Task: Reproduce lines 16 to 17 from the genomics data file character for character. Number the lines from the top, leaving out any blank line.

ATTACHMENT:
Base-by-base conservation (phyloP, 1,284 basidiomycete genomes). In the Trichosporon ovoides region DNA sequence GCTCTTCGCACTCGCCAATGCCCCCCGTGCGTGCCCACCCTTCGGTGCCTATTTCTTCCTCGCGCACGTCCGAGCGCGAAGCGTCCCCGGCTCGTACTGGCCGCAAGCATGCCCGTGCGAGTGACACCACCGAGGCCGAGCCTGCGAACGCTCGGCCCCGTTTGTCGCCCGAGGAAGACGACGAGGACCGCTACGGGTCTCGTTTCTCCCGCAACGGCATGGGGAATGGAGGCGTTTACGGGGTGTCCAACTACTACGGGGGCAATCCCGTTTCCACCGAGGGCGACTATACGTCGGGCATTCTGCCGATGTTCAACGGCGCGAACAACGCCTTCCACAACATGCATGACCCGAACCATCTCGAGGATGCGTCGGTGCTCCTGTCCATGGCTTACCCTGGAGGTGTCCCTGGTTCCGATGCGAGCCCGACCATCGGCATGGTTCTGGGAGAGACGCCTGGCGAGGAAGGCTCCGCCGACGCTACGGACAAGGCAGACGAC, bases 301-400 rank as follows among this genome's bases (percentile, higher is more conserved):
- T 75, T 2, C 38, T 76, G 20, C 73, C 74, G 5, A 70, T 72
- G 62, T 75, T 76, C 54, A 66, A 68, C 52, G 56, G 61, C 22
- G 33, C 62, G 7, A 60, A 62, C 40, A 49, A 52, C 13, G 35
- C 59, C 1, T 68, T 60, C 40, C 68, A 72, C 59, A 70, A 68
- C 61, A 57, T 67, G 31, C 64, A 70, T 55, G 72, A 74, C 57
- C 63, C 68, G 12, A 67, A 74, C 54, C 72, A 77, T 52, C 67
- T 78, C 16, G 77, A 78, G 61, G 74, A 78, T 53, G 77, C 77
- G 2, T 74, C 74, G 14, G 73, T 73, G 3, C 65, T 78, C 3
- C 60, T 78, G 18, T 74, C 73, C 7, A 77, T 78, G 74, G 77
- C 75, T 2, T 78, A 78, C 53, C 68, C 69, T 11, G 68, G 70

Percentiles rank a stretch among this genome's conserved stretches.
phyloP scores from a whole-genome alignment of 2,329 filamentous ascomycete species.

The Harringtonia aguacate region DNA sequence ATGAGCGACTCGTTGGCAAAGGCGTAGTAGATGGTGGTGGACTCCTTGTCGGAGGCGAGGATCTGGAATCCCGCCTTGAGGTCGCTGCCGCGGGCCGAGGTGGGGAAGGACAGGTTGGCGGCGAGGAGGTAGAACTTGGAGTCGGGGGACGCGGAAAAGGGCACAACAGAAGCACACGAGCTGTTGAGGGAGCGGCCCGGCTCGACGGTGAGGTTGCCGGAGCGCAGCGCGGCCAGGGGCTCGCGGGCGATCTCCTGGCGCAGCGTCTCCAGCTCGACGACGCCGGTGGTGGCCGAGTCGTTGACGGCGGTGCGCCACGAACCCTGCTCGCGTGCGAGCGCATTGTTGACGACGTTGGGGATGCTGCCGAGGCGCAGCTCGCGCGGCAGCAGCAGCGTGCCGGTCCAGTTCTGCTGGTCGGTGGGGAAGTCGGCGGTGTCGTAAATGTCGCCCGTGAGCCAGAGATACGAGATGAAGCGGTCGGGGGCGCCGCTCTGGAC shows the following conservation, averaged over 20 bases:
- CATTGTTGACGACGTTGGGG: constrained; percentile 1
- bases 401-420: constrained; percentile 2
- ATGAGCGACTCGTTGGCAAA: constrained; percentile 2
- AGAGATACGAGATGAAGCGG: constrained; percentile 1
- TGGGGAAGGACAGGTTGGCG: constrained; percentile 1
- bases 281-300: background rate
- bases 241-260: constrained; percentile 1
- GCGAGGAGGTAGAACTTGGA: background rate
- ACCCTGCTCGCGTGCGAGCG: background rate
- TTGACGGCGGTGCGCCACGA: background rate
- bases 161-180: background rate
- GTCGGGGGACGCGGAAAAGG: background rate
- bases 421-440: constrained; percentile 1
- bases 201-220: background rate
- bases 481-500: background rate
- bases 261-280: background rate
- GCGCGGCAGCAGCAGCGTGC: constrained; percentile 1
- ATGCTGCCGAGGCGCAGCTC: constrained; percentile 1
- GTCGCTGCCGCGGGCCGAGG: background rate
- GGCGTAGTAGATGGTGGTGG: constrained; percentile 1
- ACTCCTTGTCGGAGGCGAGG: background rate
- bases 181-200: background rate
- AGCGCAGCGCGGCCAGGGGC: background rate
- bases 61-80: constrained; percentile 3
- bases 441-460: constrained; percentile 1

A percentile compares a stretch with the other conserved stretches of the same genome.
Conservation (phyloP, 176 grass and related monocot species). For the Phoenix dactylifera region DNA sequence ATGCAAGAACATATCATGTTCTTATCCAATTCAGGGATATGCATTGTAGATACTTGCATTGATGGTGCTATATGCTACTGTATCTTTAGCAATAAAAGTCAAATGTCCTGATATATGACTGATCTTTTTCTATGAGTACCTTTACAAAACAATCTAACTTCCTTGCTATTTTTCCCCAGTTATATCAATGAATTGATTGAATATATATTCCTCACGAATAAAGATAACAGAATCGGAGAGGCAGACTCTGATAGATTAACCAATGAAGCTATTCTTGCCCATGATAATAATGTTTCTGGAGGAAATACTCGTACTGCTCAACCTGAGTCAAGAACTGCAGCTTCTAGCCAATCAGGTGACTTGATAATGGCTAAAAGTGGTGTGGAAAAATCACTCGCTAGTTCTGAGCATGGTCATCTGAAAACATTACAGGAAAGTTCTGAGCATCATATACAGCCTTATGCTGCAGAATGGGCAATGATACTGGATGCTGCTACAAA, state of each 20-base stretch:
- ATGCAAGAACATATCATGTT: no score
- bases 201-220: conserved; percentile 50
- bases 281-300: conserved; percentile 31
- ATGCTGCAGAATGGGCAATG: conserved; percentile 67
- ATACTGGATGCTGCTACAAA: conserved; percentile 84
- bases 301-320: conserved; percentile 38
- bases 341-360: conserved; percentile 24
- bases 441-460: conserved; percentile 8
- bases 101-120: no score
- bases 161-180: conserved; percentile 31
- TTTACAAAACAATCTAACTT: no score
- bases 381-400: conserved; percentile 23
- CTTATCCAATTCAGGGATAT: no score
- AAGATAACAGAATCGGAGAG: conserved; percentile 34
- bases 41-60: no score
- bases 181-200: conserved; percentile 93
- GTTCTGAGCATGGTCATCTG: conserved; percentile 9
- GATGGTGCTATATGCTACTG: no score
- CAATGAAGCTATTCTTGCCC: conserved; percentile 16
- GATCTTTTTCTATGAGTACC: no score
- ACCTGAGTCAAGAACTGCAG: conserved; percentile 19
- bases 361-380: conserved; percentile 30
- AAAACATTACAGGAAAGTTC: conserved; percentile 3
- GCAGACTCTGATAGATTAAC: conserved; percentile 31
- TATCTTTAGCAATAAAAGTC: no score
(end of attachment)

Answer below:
- bases 401-420: constrained; percentile 2
- ATGAGCGACTCGTTGGCAAA: constrained; percentile 2